STRIKE action by BA pilots could last until Christmas as up 280,000 passengers have been told to stay away ahead of the biggest walkout in its history.
The airline’s 1700 scheduled daily flights across the globe have been axed as members of the British Airline Pilots’ Association (BALPA) begin a strike tomorrow over pay and conditions.
The strike will last until Tuesday with further walkout planned on September 27.
But Balpa says it has a mandate from BA pilots to take strike action – with two weeks notice – at any time within a six-month window.
The wealthiest pilots at the airline – where a senior captain can earn £167,000 – are reportedly contributing to an unofficial strike fun to keep the dispute going.
Most passengers have been transferred to other services though one elderly passenger as been left stranded in Canada by the dispute.
The 75-year-old woman’s flight from Canada to Heathrow was cancelled says she was rerouted via the US.
BA strike – what you need to know
The airline says customers have been offered refunds, the chance to re-book or travel with another airline.
BA advises that you can rebook your flight for another time in the next 355 days.
If you haven’t received an e-mail telling you your flight on or around September 9 and 10 is cancelled, you may be travelling with a code share carrier such as American Airlines.
British Airways’ customers services can be reached on 0800 727 800 for passengers who booked directly with the airline.
Travellers on CityFlyer routes, as well as SUN-AIR and Comair flights will not be affected.
But she says she wasn’t told she needed to apply for an American Esta – the online permit required even for transit passengers.
“I’m a 75-year-old stranded in Victoria, BC. Flight tomorrow cancelled due to the BA strike,” she tweeted Air Canada in plea for help.
“BA rebooked me Victoria-Seattle-LHR but didn’t explain I needed a US visa to transit via Seattle.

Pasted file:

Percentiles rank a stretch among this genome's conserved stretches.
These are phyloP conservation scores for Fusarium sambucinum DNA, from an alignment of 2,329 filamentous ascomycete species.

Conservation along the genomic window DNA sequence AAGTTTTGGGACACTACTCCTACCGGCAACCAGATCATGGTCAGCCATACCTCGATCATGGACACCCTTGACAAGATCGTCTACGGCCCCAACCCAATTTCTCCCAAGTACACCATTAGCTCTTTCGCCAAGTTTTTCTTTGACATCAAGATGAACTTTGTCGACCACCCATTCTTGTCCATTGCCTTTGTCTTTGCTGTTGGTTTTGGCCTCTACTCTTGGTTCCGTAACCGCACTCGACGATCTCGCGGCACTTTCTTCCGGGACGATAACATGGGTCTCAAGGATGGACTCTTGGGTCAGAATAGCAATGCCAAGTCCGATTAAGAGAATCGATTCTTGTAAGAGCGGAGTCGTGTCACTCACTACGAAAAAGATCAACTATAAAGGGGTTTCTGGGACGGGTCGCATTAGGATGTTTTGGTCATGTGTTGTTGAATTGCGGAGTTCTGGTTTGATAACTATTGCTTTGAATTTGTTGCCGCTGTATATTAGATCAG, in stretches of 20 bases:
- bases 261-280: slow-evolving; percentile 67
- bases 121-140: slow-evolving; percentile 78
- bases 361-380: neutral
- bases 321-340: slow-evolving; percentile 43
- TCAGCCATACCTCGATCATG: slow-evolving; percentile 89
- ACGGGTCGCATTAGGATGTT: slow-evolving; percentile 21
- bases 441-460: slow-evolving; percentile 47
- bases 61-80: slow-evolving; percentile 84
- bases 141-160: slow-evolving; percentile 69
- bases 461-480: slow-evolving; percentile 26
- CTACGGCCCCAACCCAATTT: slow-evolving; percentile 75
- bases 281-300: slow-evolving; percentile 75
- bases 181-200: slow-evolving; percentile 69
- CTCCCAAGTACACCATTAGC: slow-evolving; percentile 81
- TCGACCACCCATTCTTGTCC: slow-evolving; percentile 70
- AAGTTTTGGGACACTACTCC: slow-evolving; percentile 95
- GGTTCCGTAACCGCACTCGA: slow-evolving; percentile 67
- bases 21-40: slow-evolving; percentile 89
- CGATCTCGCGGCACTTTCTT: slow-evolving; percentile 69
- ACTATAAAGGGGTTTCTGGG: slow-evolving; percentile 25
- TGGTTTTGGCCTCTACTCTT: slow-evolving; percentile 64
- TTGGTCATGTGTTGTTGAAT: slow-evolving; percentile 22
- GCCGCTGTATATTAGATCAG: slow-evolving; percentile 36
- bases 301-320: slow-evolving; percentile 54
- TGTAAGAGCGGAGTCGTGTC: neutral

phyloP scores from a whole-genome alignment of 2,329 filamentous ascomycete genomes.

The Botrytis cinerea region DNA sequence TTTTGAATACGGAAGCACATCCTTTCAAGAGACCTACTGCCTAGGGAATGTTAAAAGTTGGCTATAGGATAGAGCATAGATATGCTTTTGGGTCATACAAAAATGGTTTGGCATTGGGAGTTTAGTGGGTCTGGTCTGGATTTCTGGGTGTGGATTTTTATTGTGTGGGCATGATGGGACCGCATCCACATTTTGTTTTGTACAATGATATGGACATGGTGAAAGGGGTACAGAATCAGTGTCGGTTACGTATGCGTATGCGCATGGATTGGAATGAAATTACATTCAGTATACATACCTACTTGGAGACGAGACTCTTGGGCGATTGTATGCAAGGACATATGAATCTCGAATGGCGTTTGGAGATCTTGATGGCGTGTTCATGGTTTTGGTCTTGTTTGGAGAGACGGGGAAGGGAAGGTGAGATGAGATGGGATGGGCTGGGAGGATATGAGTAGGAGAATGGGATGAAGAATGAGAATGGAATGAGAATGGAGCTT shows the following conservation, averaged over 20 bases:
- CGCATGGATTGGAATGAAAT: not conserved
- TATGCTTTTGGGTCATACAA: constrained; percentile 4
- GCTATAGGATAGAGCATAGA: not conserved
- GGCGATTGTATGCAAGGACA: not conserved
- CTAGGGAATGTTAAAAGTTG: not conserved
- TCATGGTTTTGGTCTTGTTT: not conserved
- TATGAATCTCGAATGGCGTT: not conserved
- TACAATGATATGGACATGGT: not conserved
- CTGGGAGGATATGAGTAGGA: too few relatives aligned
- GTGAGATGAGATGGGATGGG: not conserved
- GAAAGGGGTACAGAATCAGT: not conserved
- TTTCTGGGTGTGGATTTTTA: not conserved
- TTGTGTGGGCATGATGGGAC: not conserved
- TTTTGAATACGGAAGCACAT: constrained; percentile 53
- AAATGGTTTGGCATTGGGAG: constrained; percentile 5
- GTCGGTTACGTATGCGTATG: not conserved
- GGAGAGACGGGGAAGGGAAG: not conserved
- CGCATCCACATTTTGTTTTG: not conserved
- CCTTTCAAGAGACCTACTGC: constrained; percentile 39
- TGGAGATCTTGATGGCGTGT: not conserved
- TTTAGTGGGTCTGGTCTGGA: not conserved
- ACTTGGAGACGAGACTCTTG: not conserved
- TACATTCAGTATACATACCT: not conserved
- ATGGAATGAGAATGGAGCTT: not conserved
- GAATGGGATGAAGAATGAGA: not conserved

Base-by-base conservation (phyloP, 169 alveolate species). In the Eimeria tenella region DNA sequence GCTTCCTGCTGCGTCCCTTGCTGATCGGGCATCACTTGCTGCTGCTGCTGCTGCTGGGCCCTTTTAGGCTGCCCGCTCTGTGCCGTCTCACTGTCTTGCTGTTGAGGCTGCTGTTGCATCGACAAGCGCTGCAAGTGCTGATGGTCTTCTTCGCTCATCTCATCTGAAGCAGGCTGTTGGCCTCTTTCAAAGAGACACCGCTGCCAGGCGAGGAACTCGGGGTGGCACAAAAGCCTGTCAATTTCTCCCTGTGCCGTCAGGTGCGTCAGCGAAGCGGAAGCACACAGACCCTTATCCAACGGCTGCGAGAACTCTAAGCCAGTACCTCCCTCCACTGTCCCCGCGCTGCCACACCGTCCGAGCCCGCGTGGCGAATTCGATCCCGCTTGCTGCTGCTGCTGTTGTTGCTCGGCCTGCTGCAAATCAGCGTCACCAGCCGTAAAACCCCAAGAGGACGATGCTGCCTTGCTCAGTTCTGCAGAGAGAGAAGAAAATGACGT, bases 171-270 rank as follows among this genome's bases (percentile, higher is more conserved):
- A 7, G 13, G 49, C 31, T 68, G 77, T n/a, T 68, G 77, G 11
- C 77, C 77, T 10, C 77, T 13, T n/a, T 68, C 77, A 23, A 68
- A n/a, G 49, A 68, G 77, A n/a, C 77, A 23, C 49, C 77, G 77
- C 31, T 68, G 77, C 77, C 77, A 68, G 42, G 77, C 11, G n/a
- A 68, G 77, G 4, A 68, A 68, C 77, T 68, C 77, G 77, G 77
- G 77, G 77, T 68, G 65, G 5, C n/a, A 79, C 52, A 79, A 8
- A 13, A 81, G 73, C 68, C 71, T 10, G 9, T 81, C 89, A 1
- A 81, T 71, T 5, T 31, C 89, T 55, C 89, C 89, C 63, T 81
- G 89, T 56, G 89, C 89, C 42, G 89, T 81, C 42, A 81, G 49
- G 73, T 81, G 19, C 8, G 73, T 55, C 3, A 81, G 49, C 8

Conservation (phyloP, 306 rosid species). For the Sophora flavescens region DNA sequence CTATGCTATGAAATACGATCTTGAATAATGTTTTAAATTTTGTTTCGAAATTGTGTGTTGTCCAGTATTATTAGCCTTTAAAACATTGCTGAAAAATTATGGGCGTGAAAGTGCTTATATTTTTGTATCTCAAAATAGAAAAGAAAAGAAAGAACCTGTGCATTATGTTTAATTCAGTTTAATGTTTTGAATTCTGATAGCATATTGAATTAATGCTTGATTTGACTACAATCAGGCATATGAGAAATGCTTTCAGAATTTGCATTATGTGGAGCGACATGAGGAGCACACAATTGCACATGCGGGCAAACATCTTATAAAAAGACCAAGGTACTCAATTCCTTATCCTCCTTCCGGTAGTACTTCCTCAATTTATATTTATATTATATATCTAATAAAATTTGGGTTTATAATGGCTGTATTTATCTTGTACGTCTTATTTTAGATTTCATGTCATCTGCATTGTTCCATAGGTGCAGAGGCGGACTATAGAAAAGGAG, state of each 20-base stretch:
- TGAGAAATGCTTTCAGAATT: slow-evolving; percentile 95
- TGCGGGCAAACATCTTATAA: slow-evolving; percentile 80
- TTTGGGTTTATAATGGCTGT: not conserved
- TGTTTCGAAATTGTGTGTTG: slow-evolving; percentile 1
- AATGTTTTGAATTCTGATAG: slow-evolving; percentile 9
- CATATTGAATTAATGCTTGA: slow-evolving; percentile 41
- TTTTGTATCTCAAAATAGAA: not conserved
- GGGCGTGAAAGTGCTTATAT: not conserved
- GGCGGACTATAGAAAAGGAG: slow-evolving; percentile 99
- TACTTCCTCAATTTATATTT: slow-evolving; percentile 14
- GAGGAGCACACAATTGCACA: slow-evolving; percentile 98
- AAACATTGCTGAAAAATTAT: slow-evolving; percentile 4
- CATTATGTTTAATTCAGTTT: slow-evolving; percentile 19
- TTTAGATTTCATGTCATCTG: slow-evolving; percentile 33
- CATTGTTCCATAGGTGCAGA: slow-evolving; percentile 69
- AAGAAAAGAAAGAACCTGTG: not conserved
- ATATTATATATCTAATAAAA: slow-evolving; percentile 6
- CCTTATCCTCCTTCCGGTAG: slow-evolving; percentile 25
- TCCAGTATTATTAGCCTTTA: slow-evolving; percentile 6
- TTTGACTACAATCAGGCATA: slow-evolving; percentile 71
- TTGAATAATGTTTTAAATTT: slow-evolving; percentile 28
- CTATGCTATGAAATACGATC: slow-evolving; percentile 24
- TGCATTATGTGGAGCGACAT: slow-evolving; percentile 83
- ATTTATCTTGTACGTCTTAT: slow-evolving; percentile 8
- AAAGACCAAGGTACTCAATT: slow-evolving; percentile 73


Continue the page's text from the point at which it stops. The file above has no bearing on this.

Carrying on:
“Refused boarding at Victoria today, now stranded. Can you help get me home?”
The initial two day strike us is expected to cost British Airways around £100m in lost revenue and additional costs.
BA pilots have previously rejected a pay increase worth 11.5 per cent over three years, which was proposed by the airline in July.
BALPA members argue they have taken lower pay rises and made sacrifices to help British Airways overcome its financial difficulties and want a reward now it made a pre-tax profit of £2 billion in 2018.
“They’ve previously taken big pay cuts to help the company through hard times,” said general secretary Brian Strutton.
“Now BA is making billions of pounds of profit, its pilots have made a fair, reasonable and affordable claim for pay and benefits.”
British Airways has accused the union of making an “11th-hour inflated proposal which would cost an additional £50 million” after initially shaking hands on a deal.
A spokesperson said: “We remain ready and willing to return to talks with BALPA.”
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Meanwhile, BA’s 4,300 pilots were emailed and warned the walkout out be a “serious breach” of their employment contracts and could lose their travel perks.
Staff who’ve been at BA for more than months can buy tickets for themselves and up to three family members for ten per cent of the full fare plus taxes.
Pilots who live abroad and commute to either Heathrow or Gatwick, believed to number around 1,000, have been warned they lose their entitlement to heavily discounted flights from October 31.
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